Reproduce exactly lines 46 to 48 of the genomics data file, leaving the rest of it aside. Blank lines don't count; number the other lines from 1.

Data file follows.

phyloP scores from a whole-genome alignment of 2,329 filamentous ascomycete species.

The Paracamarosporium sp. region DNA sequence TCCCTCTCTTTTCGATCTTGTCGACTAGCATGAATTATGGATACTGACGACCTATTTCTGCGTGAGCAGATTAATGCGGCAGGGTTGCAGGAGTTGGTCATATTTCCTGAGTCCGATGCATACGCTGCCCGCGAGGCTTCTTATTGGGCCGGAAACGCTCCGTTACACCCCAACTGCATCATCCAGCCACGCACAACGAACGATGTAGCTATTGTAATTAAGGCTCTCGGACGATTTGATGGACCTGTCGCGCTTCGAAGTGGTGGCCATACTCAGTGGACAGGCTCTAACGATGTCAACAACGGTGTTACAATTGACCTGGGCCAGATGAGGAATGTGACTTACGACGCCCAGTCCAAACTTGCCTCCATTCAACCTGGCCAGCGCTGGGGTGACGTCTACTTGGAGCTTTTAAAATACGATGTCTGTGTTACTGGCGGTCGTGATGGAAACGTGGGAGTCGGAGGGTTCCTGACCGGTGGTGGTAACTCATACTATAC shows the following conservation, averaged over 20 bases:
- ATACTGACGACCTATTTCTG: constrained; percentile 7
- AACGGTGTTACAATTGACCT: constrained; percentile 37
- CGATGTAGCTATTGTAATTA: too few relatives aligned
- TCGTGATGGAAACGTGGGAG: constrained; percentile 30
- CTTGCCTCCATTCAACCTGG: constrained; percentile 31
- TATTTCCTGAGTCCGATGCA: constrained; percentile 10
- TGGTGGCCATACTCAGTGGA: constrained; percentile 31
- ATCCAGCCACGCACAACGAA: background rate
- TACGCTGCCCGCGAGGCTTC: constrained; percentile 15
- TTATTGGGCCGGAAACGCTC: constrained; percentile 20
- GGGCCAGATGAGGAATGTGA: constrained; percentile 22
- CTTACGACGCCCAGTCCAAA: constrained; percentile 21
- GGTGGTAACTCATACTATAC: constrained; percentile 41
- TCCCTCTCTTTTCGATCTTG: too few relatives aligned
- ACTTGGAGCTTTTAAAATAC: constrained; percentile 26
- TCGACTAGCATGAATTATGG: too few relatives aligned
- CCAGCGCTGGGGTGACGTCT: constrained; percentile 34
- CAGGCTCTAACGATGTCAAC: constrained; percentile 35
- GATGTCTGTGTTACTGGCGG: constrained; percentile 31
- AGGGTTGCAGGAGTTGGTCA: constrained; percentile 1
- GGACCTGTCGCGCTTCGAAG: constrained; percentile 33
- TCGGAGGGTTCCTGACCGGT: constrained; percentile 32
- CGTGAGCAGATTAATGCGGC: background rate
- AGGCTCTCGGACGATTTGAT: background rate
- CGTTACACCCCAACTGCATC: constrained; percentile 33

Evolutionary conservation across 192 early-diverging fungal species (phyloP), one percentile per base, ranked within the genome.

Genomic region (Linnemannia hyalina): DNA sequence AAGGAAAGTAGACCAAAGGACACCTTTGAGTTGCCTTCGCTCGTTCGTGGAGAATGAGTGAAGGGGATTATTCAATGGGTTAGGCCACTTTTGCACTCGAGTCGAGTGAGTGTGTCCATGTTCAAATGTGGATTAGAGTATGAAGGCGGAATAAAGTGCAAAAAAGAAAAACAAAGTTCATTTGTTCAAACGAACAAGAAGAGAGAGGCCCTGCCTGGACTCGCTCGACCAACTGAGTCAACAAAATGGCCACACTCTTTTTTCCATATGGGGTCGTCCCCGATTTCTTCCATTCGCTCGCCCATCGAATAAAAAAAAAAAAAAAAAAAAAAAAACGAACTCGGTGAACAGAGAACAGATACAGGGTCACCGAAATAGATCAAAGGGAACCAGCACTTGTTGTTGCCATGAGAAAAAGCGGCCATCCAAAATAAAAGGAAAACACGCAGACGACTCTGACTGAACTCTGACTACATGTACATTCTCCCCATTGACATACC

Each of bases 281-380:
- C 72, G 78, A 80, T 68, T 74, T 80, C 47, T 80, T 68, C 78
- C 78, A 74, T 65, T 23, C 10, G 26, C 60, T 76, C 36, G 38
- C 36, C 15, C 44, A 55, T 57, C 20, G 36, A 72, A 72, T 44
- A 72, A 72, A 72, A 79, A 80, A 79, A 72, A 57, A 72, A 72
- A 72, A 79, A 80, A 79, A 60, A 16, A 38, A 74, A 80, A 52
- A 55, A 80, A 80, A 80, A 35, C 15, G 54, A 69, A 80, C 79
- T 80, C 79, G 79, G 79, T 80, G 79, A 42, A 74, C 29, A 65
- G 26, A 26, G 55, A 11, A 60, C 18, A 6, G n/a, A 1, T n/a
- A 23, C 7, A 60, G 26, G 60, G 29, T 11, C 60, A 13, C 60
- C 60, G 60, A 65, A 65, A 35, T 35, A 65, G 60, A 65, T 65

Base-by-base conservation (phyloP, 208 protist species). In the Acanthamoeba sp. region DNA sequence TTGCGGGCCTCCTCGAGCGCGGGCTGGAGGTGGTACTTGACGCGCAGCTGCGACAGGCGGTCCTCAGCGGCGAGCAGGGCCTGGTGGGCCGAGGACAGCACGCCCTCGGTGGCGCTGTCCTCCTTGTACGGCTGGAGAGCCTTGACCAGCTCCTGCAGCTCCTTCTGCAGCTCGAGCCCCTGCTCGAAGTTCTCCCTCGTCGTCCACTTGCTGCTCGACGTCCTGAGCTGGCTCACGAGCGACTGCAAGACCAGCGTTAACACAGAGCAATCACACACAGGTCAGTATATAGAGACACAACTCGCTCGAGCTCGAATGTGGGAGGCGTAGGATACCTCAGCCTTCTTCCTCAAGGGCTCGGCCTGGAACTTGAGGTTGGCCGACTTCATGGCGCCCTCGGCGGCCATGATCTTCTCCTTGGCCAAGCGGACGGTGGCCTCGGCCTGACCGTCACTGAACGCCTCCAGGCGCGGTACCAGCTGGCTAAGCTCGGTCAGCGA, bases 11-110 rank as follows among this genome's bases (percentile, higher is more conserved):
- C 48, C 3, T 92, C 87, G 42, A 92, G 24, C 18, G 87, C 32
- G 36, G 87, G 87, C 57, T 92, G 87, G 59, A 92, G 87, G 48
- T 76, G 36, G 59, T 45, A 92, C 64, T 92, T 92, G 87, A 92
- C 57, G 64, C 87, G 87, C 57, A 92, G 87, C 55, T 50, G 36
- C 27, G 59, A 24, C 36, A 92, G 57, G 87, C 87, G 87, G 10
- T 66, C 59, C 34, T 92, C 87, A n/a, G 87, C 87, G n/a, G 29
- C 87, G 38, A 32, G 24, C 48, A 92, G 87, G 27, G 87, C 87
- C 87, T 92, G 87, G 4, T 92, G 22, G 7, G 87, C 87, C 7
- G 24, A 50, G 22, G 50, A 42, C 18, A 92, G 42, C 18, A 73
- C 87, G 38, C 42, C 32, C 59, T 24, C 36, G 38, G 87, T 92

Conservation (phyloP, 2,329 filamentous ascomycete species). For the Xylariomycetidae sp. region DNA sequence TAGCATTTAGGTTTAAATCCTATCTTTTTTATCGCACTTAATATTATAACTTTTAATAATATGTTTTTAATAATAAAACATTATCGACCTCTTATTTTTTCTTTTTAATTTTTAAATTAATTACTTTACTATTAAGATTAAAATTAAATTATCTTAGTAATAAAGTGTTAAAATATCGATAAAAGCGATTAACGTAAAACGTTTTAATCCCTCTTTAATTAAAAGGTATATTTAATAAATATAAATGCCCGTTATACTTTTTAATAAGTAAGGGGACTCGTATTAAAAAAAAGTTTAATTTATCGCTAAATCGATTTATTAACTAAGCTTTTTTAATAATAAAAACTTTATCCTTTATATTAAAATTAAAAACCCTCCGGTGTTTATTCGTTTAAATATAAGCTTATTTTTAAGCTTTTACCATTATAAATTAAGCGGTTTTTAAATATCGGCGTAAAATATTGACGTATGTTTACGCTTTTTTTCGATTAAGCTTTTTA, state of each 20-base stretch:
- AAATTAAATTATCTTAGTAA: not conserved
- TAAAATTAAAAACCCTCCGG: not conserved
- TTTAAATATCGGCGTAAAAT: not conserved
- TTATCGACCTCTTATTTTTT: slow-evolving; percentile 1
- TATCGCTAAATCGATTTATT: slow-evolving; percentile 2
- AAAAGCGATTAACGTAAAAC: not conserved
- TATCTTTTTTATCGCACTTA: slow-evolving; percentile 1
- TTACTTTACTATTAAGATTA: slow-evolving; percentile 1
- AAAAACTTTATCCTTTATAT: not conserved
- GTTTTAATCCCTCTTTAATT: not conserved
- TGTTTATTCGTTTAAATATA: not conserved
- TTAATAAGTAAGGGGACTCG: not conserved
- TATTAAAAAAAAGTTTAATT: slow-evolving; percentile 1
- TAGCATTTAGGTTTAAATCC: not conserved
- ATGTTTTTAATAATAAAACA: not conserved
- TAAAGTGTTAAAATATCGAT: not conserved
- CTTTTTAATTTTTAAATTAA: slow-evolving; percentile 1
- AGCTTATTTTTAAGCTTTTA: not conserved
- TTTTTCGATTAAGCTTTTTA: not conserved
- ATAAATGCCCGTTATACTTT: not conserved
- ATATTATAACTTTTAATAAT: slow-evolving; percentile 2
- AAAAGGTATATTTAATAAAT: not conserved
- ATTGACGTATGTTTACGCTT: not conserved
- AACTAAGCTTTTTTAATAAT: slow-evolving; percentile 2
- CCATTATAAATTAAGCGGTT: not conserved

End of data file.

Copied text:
- C 27, G 59, A 24, C 36, A 92, G 57, G 87, C 87, G 87, G 10
- T 66, C 59, C 34, T 92, C 87, A n/a, G 87, C 87, G n/a, G 29
- C 87, G 38, A 32, G 24, C 48, A 92, G 87, G 27, G 87, C 87